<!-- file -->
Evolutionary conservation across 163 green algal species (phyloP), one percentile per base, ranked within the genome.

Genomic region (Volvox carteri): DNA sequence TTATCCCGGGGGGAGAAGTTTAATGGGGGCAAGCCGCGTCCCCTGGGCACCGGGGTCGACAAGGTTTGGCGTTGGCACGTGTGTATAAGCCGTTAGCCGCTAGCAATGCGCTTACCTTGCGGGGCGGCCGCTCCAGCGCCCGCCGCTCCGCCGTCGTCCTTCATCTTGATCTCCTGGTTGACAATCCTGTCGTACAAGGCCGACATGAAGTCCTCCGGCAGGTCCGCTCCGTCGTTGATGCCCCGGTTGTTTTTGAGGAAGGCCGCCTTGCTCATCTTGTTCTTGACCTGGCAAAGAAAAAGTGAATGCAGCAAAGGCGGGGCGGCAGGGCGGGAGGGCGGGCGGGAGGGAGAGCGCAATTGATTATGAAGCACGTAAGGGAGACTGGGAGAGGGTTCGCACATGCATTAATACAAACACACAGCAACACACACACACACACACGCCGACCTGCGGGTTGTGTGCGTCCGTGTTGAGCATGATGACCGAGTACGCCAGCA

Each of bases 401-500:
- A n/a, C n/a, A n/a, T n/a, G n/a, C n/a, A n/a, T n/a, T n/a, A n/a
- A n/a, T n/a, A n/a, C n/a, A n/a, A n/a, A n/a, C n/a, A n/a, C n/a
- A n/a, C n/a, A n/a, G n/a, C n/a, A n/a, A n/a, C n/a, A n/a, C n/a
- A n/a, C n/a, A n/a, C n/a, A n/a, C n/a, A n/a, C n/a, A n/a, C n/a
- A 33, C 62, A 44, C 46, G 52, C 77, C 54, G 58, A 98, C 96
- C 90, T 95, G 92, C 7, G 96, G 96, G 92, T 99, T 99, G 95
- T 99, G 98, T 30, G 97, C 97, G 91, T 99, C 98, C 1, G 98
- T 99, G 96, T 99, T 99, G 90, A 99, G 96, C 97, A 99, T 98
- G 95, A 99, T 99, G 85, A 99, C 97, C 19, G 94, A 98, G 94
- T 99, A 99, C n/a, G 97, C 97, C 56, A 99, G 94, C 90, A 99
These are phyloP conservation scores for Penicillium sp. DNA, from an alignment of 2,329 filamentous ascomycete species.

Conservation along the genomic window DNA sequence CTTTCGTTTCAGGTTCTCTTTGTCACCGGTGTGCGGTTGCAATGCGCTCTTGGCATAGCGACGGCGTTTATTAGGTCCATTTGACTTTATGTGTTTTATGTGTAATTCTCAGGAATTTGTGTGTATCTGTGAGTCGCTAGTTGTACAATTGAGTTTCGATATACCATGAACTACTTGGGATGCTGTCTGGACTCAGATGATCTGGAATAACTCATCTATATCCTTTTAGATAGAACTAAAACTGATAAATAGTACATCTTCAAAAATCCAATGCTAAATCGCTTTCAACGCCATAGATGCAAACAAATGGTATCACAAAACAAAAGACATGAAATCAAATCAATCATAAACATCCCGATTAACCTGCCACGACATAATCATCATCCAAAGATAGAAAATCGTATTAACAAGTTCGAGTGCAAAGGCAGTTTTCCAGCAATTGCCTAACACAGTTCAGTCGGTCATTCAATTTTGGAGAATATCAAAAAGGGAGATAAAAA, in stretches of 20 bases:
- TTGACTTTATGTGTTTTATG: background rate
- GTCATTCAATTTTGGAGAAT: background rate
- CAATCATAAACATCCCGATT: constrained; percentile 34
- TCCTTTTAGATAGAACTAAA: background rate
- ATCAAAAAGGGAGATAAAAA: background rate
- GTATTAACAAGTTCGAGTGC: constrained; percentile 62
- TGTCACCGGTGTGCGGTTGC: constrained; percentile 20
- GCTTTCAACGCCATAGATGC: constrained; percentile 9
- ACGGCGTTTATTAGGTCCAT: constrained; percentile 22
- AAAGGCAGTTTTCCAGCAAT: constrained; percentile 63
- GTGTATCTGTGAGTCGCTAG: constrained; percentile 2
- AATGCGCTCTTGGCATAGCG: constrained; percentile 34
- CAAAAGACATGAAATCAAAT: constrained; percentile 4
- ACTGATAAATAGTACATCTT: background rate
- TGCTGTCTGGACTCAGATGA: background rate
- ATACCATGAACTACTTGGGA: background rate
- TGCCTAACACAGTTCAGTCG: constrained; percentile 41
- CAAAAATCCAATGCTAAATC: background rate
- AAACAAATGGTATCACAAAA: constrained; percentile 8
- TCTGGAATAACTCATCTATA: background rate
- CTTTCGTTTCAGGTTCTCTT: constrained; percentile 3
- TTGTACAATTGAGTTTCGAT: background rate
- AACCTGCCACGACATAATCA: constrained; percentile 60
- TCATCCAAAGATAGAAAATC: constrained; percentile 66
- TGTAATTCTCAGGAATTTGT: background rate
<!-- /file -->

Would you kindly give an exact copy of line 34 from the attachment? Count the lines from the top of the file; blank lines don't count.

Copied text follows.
- AAACAAATGGTATCACAAAA: constrained; percentile 8